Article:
Bag it and tag it
Guest
Bag it and tag it

@Maverick: Good piece indeed, except they said prices in Vancouver are still going up and they finish with the seemingly always requisite bullish comment ‘…there may never be a better time to buy than right now’

Bilbo Bloggins
Guest
Bilbo Bloggins

@lavarocks:
And the other famous sayings:
“Boom, boom, boom!”
“I buy three and my huzzba buy three!”

Bilbo Bloggins
Guest
Bilbo Bloggins

You say experts, I say talking heads. Same difference.

Rightsizer
Guest
Rightsizer

Now this is what I call a buyers market, yessiree. Prices are still near record highs so you know the product is valuable. There are fewer and fewer buyers so you know the product is exclusive. Time is rapidly running out to buy at or near the peak!

Bag it and tag it
Guest
Bag it and tag it

@lavarocks:
CREA must send out the same dictionary to all the boards since they all seem to adopt the same terminology.

Ways to describe/explain a crash:

buyer vacation
buyers taking a breather
weather too nice
weather too bad
bottom end of balanced
buyer’s market
balanced in favour of buyers
buyer’s paradise
best time ever to buy to buy in the BPOE!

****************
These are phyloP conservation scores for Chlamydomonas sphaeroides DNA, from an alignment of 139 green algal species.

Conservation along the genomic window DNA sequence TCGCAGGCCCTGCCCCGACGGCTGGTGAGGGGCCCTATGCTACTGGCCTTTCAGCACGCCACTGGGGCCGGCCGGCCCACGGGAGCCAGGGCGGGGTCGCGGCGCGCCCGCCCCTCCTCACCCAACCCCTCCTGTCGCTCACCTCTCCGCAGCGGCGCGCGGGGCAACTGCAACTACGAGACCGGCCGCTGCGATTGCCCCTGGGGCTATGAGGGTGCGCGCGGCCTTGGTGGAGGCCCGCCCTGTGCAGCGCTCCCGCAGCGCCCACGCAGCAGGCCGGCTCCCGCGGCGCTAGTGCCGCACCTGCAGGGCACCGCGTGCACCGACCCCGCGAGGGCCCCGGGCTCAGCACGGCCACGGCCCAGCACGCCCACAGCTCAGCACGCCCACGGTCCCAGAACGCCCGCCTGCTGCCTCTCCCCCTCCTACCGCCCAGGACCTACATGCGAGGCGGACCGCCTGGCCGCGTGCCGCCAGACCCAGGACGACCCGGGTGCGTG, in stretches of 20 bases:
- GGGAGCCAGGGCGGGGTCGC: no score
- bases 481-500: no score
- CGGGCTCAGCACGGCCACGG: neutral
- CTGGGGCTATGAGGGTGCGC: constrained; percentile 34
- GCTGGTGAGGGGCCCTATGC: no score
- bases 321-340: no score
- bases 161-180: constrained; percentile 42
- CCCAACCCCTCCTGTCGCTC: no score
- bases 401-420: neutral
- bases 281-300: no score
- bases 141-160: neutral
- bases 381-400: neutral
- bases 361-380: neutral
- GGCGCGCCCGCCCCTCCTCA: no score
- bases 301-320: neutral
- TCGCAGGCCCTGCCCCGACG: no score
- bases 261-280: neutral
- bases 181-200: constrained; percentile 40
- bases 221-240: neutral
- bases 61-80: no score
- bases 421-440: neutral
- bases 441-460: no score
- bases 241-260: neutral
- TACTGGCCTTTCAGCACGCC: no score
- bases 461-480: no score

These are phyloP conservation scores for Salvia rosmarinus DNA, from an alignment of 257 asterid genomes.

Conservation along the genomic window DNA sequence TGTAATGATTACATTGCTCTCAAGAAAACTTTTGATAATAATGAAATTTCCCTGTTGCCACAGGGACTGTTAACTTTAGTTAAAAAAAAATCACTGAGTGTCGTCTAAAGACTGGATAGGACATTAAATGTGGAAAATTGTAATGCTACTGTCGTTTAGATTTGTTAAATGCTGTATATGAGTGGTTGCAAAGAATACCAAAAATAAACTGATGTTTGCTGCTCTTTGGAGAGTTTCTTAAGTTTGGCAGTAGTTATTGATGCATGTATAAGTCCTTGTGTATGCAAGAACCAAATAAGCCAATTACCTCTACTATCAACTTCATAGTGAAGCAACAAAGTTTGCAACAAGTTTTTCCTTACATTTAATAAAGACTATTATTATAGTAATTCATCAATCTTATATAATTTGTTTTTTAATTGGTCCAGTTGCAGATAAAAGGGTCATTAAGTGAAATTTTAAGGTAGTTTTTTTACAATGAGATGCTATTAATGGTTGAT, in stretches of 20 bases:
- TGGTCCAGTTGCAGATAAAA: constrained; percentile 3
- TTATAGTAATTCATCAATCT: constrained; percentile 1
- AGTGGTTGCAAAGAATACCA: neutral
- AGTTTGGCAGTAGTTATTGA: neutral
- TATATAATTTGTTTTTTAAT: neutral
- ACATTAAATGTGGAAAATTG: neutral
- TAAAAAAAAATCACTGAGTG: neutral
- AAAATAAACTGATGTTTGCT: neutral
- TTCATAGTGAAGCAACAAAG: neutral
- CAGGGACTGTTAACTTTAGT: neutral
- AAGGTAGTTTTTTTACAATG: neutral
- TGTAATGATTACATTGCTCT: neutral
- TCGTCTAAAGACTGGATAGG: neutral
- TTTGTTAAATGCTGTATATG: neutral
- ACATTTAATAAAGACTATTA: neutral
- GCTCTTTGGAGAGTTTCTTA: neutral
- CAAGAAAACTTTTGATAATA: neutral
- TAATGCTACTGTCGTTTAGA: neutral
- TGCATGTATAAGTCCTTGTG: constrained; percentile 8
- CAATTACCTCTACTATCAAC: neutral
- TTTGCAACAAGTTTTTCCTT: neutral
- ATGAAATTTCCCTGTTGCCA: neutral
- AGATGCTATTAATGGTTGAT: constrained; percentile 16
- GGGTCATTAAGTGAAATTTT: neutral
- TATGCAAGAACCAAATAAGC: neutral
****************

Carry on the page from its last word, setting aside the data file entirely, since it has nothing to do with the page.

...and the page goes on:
van_coffee
Guest
van_coffee

@ Chilled

Sorry I missed your response to my post on the last string.

I have a perspective on Golf as well, and, specifically your question.

You said that you have a “Fade” that verges on a “Hook”. I think your terminology is off.

You either have a DRAW that verges on a HOOK OR you have a FADE that verges on SLICE.

Not knowing anyting about you, and just assuming that you are like 99% of the popoulation, I would suggest that you likely fall into the later camp, and your “FADE” is probably much closer to a SLICE.

My perspective is to pick up a classic tome and study it – the 5 lessons: modern fundamentals of golf.

Anonymous
Guest
Anonymous

It’s a happy time for buyers. Prices don’t get much lower than this. So come on out and make an offer! Once fall arrives, it’s back to the seller’s market again.

I gotta make a lease payment on my BMW. Oh some beer money and lunch at Glowbal, too.

So, just make an offer, ok?

Oh, one more thing, I don’t deal with 1% realty.

Dan in Calgary
Guest
Dan in Calgary

@lavarocks: Anybody remember when the US real estate faithful sounded exactly like they do here now?
“I’m not going to give it away”